Later in the episode, one of the detectives is talking to the mother on the beach near the site where her son's dead body was found. She says something interesting:

I've felt that way--so far away from myself, from life, from other people. A distance, a chasm, opens up between yourself and the world. For me, that distance has never gone away, and I haven't been able to bridge the divide. I live so wounded and shattered by my grief, so lonely, so damaged. I find what connection I can, but it isn't enough. I want my father back and I can't have him. I want myself back and I can't have her either.

A Man Searches the Sea for His Lost Wife

At The New York Times, Jennifer Percy tells the story of Yasuo Takamatsu, who five years after the tsunami in Japan, still searches the sea for the body of his missing wife, Yuko. He is not alone. He is also joined by Masaaki Narita, who lost his daughter, Emi, to the tsunami and diligently searches the water for her body.
By this January, Takamatsu had been on 110 dives, each lasting 40 to 50 minutes. He was not just looking for the body; he was also searching for a wallet, clothes or jewelry — anything that might identify his wife after five years in the ocean. 
“I expected it to be difficult,” Takamatsu said, “and I’ve found it quite difficult, but it is the only thing I can do. I have no choice but to keep looking for her. I feel closest to her in the ocean.” 
I thought of the song that a French composer named Sylvain Guinet composed for Takamatsu after he learned of his loss. The title is “Yuko Takamatsu.” Takamatsu listened to the song, a piano solo, when he shopped online, ironed his clothes, drove his car and as he fell asleep. I asked him if the song brought back memories of Yuko. “It does not bring back memories,” he said. “Because it is not something that I forget.” 
We often think of searching as a kind of movement, a forward motion through time, but maybe it can also be the opposite, a suspension of time and memory. Heidegger wrote of a metaphoric pain, calling it the “joining of the rift.” It’s this rift, he said, that holds together things that have been torn apart, to perhaps create a new space where joy and sadness can find communion. This is the space I believed Takamatsu found beneath the sea, where he could feel close to his wife, in the rift between “missing” and “deceased.”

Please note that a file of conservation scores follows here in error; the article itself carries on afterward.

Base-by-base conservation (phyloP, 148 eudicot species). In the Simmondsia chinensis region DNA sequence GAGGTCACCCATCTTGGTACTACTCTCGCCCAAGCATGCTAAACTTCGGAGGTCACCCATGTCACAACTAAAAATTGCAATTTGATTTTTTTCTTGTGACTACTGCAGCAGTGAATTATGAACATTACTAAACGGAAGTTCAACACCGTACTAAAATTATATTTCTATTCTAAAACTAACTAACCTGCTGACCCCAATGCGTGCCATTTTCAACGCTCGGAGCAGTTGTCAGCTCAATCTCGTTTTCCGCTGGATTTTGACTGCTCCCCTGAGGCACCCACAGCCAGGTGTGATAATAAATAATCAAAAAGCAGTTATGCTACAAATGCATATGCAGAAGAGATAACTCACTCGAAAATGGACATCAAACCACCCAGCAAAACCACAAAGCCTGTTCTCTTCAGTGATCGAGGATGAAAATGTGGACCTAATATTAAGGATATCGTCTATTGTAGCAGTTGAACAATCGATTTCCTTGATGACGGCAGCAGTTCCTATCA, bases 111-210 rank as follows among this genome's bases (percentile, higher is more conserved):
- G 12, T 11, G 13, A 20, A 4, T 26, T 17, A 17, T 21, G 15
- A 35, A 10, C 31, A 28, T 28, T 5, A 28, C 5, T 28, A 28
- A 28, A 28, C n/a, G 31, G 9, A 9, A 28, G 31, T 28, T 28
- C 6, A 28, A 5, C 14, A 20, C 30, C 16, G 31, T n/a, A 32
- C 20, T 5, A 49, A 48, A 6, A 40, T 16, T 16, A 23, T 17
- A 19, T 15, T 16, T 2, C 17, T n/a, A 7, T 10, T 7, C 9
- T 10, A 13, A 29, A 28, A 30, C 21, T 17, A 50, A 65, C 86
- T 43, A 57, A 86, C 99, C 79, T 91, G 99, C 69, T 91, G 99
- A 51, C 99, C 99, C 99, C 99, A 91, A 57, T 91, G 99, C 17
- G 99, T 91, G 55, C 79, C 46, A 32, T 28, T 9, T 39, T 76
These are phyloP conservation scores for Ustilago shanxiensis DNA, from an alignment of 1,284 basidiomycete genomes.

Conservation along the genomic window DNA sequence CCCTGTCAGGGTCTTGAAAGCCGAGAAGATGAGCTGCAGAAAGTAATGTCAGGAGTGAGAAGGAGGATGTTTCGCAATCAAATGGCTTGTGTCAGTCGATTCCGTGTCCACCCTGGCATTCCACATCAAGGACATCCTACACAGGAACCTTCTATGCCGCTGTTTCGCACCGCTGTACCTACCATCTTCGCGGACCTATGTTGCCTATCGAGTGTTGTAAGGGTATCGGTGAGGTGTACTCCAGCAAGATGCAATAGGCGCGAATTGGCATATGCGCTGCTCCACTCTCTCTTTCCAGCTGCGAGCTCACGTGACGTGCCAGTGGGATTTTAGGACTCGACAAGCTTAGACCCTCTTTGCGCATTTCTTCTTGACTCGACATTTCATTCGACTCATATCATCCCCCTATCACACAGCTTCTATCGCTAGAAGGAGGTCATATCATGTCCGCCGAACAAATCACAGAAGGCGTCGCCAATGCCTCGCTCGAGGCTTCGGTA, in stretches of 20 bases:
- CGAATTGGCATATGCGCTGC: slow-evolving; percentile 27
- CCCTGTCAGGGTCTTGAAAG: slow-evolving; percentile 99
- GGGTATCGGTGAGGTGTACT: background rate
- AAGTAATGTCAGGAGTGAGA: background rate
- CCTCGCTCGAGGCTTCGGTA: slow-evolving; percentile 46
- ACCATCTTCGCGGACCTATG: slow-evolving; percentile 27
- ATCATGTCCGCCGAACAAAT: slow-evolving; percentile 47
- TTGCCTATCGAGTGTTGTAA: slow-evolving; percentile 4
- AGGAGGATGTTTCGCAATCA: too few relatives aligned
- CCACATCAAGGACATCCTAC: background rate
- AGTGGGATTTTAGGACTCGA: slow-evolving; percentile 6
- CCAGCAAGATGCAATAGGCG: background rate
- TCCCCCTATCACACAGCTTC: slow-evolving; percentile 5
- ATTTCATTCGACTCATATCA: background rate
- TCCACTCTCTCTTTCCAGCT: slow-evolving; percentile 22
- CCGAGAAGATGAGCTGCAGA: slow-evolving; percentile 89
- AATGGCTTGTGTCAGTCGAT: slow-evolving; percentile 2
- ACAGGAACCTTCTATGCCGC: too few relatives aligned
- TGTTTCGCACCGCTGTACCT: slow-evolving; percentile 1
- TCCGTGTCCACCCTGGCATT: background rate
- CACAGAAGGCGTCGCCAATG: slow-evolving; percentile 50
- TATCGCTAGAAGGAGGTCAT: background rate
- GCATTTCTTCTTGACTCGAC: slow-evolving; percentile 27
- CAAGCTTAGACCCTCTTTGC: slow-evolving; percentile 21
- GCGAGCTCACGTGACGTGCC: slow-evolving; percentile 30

Read the full essay at The New York Times

Listen to Sylvain Guinet's "Yuko Takamatsu"


All my dead lined up to greet me in the night.

Grief is my muse.

I don't want to die without him.

Writers in my blood: Duras, Plath, Pizarnik.

Grief is a bottomless trauma.

To see his face again, to touch it. Oh how I burn.

All my writing is a reckoning with trauma and a search for my father.

The superpower I want most: to be able to bring the dead back to life.

With his death, a life of fear began.


I've lost everything. I begin as I was born--barren, pure.

My home is in books.

The words give me another life, which helps me survive my "real" life. Imagination is rescue.

Sometimes, I'm reading a book and I love life so much and I'm angry that it was taken from him. Sometimes, I love life so much that I want it forever.

Somewhere, those breathing years still live.

Sometimes I say the word "daddy" out loud and in my mind. Over and over again. Daddy daddy daddy. I say it as though that one word can conjure him.

I used to be in awe of life, now I'm in fear of it.

Reading van Gogh's letters, I feel connected to him across the centuries. Words dissolve distance, forge intimacy, immediacy. Van Gogh, always so alone but alive, marked by a feverish passion to put his dreams in paint. Many lonely people love him, myself included. Maybe he gives us hope that we can create other worlds even though we--and he--couldn't survive this one.

Will I ever create? Will I ever be a good writer? I write from the heart, from a broken heart, and so my words are also broken, but they are alive.

I loved him so much. I want him back. I want our life together. I want it all. I loved him so deeply and that love has consumed me and I can't find it again and I ache for it and I can't comprehend that he's dead. I want him to be alive. I live in turmoil. I live in a stupor because I can't understand where he went or what life is without him. There's a mist over everything. I can't see clearly. I can't live.

How could I have ever been prepared for his death? Life was a dream until he died and I woke up to a cold reality.

I hate my body because it dies, it is impermanent.

Someone is always dying. The world is always collapsing and rising again, being remade, rebuilt.

What have I lived to tell? What secret am I seeking to know? How to live and not let the world kill me.

For some, the miracle never comes. The miracle would have been seeing him live.

I still can't see fathers and daughters without breaking down. He is lost. I will never know that love again.

Someone please love me.

You can make another world out of language but you can't live in it. You can say he's alive but he isn't.

I sit in the quiet loneliness of evening and write these fragments as an attempt to resist silence, to free myself, to save myself, to give some kind of meaning to my life.

I confronted the nothingness he became and the nothingness I will become.

Daddy. Daddy. Daddy. His name is like a prayer.

I want to forget. I want to start over. I want to be free from fear.

In the film The Quiet Roar, someone tells the main character that she loves her unhappiness. I can't remember the exact words but that's the gist of it. Maybe I love my unhappiness. Maybe I am attached to my grief. But I feel so mutilated by the pain. I don't know how to be happy. I don't think happiness is possible because there's always the fear of death, the fear of what's coming, the fear of loss.

I want to dissolve into paint, into words, into song.

The Devastating Loss That Inspired Picasso's Blue Period